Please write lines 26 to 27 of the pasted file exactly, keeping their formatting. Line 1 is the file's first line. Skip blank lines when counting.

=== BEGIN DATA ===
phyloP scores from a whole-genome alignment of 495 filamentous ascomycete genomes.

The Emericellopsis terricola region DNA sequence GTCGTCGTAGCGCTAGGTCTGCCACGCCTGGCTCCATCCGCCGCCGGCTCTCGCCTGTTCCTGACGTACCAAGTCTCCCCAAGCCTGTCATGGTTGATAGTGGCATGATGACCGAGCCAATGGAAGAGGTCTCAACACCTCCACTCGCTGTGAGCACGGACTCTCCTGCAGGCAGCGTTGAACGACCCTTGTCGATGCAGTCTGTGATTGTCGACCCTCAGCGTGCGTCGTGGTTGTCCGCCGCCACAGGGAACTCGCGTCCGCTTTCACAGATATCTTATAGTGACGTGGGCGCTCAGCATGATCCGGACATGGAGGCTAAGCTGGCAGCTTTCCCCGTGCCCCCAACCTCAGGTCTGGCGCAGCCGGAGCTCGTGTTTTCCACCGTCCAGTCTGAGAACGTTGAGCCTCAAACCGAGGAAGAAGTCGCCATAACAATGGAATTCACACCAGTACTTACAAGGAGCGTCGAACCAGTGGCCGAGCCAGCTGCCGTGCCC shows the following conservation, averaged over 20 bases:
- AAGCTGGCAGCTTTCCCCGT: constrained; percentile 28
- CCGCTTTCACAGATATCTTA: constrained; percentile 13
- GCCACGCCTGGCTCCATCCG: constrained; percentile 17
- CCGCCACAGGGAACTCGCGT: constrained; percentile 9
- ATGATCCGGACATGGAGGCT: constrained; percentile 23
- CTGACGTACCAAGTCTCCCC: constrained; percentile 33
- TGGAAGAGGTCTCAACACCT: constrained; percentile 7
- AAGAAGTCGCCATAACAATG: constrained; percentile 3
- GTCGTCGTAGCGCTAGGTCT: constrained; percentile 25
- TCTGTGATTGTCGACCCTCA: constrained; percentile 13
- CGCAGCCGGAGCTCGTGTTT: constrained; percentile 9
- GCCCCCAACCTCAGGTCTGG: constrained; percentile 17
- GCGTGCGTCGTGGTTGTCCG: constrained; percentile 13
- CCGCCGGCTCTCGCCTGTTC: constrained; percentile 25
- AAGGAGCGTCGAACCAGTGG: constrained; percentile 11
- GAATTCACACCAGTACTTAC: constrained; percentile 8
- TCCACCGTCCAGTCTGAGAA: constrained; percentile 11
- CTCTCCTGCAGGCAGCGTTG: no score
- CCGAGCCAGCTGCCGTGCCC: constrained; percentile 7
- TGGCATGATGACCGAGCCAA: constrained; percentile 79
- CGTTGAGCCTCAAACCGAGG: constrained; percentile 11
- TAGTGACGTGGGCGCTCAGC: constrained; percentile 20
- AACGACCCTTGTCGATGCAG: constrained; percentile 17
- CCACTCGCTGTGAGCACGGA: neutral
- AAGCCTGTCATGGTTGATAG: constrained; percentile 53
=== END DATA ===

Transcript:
- CCACTCGCTGTGAGCACGGA: neutral
- AAGCCTGTCATGGTTGATAG: constrained; percentile 53